In Tokyo, different subcultures of fashion exist, but they mostly nestle under the umbrella of antifashion.
The common trends that depict Japan street style explicitly combine contrary fashion. Lolita, for instance, originated in Japan in the 1990s, depicting a cross of Rococo and Victorian.
Some fashion styles also render kimo-kawaii, which means grotesque and cute.
In Japan, Harajuku is the core of fashion styles. There are no norms of fashion in this place; individuals enjoy wearing their creativity without raising eyebrows. Dressing in a myriad of styles ranging from minimalistic to flamboyant, it continues to attract people all over the world.
The recently concluded Amazon Fashion Tokyo Week defined how style can create an identity of society and its people. The event invited designers from several Asian countries, including Filipino brand Bench and other young designers from the Philippines, to showcase their talents and creativity.
Bench founder Ben Chan and the Filipino “alumni” designers of Amazon Fashion Tokyo Week share their thoughts about the fashion show and Japanese styles.
“Bench was invited to participate by the organizers of Asian Fashion Meets Tokyo as sponsored by the Amazon Fashion Week. We saw this as an opportunity to showcase Bench to the growing Asian market.
“Our biggest agenda, however, is to introduce youngblood Filipino designers to the global arena. Through our recently concluded Bench Design Awards, we picked three budding designers with the help of a formidable jury of Japanese creatives.”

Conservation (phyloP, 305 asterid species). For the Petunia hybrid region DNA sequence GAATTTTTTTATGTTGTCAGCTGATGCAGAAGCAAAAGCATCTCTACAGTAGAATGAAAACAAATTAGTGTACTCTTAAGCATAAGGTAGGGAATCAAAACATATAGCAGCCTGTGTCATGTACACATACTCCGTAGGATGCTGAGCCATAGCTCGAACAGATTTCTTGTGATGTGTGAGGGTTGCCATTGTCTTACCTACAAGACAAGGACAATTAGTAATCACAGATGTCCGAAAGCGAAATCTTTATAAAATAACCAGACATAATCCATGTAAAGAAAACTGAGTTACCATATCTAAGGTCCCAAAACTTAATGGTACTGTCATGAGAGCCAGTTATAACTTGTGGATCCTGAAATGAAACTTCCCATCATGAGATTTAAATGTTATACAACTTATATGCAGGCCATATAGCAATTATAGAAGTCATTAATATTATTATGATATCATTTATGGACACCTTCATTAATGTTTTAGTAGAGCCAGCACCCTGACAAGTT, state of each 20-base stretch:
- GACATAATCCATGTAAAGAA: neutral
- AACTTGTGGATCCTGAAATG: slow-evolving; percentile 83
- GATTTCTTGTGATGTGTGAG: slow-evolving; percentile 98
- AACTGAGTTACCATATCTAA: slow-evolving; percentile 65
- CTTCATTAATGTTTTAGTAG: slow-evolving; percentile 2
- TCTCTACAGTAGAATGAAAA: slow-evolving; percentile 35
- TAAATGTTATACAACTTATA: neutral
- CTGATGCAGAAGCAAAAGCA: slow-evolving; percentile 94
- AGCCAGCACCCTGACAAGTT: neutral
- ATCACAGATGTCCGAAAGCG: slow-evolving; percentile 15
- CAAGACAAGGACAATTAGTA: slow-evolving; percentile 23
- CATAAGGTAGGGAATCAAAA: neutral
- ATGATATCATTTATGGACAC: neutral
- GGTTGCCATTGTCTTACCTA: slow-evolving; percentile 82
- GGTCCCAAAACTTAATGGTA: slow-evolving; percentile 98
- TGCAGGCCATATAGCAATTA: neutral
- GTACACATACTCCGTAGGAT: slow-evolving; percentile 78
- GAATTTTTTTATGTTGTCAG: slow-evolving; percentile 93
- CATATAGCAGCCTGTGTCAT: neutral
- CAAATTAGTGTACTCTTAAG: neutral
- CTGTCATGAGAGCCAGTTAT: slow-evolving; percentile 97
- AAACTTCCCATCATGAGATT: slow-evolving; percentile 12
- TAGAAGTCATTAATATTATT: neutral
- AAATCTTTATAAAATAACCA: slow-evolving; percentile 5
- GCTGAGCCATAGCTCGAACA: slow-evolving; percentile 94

“The Philippines has a rich and diverse culture of long Chinese history combined with centuries of being colonized by Spain, the United States and Japan.
“Our aesthetics is a unique blend of all these cultures, earning us a unique distinction of Eastern and Western fashion,” he said. “We want Filipino fashion to be the next big thing, like how Pinoy food catapulted itself into the global scene of culinary.
“As a fast-fashion brand, Bench is in a never-ending process of continuously adapting to the changes in fashion. We aim to convert current trends combined with new innovation in a much shorter period. We carefully listen to our Japanese partners as we tediously work in understanding the Japanese aesthetics.”
“Amazon Tokyo Fashion Week was my very first fashion show when I was invited two years ago. It was a humbling experience and I didn’t have any expectations when I was chosen. I would describe Japanese street style as diverse and distinct.
“I went to New York and worked for Josie Natori for three years and came back to the Philippines in 2016, which was when I was invited to Amazon Tokyo Fashion Week.
“A quote from Diana Vreeland inspires me to give what the people think they don’t want yet.”
“Japanese people are very fashionable. Their style is effortless and they don’t chase the trend because they are the trend.
“I think not all Filipinos can adapt the Japanese style. Japan has no limits and age in terms of style. Filipinos are conservative (style-wise). Impressions matter to us more than expressing ourselves.”
“It was surreal for me to be chosen to present my collection in Tokyo. Amazon Tokyo Fashion Week taught me how the Japanese people are on time and organized.”
“Japanese street style is youthful, fun, diverse and energetic. It is inspirational because it ignites my creative juices as an artist. Though Japanese and Filipino fashion styles are different, the common factors are the sense of comfort, utility and function.
“I like to break the rules and think outside the box. I hate false patriotism as an artist. That is why my designs only have subtle hints of Filipino materials and culture.”